St Andrew-by-the-Wardrobe Church
St Andrew-by-the-Wardrobe Church

St Andrew-by-the-Wardrobe was the last city church rebuilt by Sir Christopher Wren after the Great Fire of London. The church has a history going back to the 13th century.


St Andrew's is the last of Sir Christopher Wren's churches in the city of London, and by comparison to some of his extravagant earlier buildings, St Andrew's might seem understated, even plain. It has a simple brick exterior, with a rectangular brick nave and chancel with white stone quoins, and a simple, unembellished west tower.

The church was so badly hit during the Blitz that there was no chance to save the original Wren interiors. Instead, the interior was completely rebuilt inside the Wren exterior walls, meticulously recreating the original 17th-century design so that you cannot tell where Wren stops and the restoration begins.

Stairs to the south gallery
Stairs to the south gallery

The church dates to the 13th century when it was linked to the nearby royal residence of Baynard's Castle. The castle is long gone, but the royal association did not stop there. In the 14th century, Edward IV decided to move his state robes and regal paraphernalia from the Tower of London to storage in the Great Wardrobe near St Pauls.

St Andrew's was the nearest church to the Great Wardrobe, and the name stuck, even though the Wardrobe was moved centuries ago.

The Shakespeare Connection

William Shakespeare would have known St Andrew's well. He worked at the nearby Blackfriars Theatre and bought a house in the parish. A modern memorial commemorates Shakespeare and a contemporary singer, musician, and composer named John Dowland, who was buried at nearby St Ann's, Blackfriars. St Ann's was one of the London churches not rebuilt after the Great Fire of 1666, so he is remembered here.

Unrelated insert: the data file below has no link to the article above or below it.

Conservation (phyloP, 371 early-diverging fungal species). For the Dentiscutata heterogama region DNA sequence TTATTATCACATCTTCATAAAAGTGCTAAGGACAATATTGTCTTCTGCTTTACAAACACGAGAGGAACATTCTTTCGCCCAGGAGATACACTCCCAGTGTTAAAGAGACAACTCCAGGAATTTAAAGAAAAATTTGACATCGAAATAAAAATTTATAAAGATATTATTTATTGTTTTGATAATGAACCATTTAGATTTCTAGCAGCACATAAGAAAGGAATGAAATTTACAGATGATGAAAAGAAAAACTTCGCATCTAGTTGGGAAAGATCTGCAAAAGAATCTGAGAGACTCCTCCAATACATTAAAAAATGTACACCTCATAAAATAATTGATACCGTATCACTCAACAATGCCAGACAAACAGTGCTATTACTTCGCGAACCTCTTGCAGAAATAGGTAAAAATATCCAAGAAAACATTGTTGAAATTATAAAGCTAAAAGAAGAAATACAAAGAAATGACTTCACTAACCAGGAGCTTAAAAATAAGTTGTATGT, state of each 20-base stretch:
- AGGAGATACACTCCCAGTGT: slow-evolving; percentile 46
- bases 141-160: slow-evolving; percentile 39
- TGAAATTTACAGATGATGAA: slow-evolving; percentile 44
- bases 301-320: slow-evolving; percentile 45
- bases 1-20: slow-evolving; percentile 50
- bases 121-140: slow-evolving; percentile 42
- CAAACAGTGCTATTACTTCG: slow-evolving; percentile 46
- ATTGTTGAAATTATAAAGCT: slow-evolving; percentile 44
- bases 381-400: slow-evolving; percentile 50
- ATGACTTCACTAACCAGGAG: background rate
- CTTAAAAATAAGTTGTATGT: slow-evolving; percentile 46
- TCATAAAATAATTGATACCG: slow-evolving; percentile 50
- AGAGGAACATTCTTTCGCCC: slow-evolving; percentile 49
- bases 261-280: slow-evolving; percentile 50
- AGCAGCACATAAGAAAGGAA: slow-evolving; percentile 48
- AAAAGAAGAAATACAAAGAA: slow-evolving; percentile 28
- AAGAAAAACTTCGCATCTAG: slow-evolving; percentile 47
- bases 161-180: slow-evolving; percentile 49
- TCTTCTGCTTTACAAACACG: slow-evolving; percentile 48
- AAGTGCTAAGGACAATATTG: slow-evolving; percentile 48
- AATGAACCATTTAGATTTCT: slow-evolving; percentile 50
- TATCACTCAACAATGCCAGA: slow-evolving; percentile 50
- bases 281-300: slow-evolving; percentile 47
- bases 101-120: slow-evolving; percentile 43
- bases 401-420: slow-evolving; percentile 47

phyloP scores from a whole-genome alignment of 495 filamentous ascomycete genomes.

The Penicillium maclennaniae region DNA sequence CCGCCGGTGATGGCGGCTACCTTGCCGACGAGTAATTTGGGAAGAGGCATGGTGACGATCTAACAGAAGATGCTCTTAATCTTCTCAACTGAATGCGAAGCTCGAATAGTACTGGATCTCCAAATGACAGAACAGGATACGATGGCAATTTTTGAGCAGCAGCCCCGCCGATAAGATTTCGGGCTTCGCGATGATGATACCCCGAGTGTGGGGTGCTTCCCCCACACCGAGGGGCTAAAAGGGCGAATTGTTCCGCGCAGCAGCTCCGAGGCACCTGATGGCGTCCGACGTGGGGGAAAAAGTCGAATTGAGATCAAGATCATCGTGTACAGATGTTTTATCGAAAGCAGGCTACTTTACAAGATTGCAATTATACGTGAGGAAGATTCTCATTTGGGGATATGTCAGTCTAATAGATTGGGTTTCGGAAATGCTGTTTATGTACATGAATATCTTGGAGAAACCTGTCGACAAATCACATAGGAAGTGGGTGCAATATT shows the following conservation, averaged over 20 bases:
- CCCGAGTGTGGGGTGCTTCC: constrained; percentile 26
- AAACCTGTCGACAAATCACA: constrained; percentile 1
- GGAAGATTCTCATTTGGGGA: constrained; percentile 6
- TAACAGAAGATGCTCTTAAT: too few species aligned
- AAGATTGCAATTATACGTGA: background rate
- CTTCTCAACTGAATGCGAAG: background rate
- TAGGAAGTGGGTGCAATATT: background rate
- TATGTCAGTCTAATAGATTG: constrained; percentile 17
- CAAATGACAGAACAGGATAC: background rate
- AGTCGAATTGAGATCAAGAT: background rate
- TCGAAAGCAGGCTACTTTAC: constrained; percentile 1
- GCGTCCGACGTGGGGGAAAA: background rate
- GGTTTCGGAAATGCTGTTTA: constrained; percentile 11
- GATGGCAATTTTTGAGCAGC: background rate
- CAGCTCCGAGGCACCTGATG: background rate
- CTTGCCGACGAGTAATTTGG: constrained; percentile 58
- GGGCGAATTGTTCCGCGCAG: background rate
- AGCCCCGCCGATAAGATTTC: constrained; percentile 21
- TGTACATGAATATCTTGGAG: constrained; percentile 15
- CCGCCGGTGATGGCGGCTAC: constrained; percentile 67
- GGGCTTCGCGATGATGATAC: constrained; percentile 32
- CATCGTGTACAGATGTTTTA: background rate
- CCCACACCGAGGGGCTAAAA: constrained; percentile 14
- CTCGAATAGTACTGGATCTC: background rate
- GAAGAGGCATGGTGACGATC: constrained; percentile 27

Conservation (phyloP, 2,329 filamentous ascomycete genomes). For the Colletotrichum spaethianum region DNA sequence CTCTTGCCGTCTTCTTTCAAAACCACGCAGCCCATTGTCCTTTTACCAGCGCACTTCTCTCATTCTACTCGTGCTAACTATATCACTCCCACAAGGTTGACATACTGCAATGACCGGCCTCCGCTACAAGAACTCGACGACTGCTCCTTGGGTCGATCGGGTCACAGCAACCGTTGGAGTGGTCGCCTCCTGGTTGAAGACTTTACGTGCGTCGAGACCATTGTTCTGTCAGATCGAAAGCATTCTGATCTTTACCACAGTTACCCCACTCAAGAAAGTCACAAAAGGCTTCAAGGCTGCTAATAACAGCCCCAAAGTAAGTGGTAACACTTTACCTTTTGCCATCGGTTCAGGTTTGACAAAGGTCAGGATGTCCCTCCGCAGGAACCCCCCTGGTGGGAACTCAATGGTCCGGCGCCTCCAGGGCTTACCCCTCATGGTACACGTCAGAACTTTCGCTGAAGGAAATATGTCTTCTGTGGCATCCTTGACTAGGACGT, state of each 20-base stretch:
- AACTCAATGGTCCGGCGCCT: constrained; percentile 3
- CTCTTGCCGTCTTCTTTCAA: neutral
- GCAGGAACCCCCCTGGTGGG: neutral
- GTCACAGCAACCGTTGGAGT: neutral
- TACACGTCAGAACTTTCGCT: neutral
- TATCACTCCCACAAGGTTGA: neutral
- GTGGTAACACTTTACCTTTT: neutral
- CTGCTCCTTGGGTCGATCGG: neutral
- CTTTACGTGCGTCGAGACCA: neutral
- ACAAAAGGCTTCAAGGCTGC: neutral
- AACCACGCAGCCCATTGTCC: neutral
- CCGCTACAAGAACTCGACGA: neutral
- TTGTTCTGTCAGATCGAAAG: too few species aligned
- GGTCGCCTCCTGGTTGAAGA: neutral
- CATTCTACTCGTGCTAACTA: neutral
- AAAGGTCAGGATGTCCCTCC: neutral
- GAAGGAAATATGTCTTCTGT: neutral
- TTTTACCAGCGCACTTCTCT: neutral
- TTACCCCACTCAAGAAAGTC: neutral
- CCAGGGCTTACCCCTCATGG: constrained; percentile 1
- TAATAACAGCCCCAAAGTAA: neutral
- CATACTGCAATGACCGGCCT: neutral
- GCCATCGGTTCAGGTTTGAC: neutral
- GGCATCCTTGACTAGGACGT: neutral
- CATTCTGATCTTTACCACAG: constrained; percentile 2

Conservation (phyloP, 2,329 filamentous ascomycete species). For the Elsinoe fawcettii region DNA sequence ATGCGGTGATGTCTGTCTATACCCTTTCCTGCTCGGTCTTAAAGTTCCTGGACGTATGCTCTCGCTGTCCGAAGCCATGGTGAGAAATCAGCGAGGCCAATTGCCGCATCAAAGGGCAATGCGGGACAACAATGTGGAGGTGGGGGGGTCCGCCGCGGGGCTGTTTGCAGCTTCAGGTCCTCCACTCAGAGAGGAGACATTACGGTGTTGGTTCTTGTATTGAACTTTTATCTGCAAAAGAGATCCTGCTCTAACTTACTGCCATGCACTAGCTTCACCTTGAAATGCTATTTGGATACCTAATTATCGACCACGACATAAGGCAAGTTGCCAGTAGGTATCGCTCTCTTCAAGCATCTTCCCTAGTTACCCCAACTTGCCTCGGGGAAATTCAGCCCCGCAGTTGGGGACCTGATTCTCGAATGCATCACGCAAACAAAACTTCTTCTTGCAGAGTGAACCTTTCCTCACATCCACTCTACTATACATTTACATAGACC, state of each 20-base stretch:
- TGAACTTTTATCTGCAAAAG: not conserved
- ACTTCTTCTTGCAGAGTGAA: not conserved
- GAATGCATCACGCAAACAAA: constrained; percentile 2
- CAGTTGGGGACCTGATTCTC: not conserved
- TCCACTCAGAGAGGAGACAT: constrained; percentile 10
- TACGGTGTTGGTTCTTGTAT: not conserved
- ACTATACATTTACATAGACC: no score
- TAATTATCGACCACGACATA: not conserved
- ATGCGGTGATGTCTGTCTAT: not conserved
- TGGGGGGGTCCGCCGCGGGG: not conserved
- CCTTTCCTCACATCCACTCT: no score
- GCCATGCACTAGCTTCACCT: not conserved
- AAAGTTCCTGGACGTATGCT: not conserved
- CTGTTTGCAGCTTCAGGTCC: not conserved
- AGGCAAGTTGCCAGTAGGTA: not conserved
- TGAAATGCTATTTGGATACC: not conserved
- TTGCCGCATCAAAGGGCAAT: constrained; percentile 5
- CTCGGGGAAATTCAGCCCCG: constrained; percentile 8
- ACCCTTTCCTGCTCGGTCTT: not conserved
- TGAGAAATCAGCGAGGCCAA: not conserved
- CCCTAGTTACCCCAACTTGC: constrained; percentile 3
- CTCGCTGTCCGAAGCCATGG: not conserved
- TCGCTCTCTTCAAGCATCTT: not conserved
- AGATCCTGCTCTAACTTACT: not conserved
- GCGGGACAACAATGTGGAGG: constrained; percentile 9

When the Blitz destroyed several other historic churches in London, many of the fittings were brought here to St Andrew's. That explains why you can see a font and pulpit from St Matthew's, Friday Street. Another excellent historical feature is a carved figure of St Andrew, dated 1600, and an Italian statue of St Ann and the Virgin Mary created around 1500.

Looking down into the nave
Looking down into the nave

St Andrew's has close links with several of the London Guilds, and the banners of the Mercers, Apothecaries, Parish Clerks & Blacksmiths are on display. The Mercers livery company serves as joint patrons of the church council.

London's Oldest Bell?

In the entrance hall is a 15th-century bell that may be the oldest bell in the City of London. The bell was one of three installed in St Andrew's in 1933 from its original home at St Mary's, Avenbury.

The church was bombed in WWII and the other two bells were so badly damaged that they had to be recast. This bell, the heaviest of the three at 7cw, sustained a crack but can still be wrung. It is inscribed with the Latin phrase 'I have the name Gabriel, sent from heaven'.

Visiting is extremely easy; the church is located on St Andrew's hill, just 2 blocks from St Paul's Cathedral. The closest underground stations are St Paul's and Blackfriars. The church nave has limited visiting hours, but you can easily view the nave through etched glass panels from the entrance hall at other times of the week.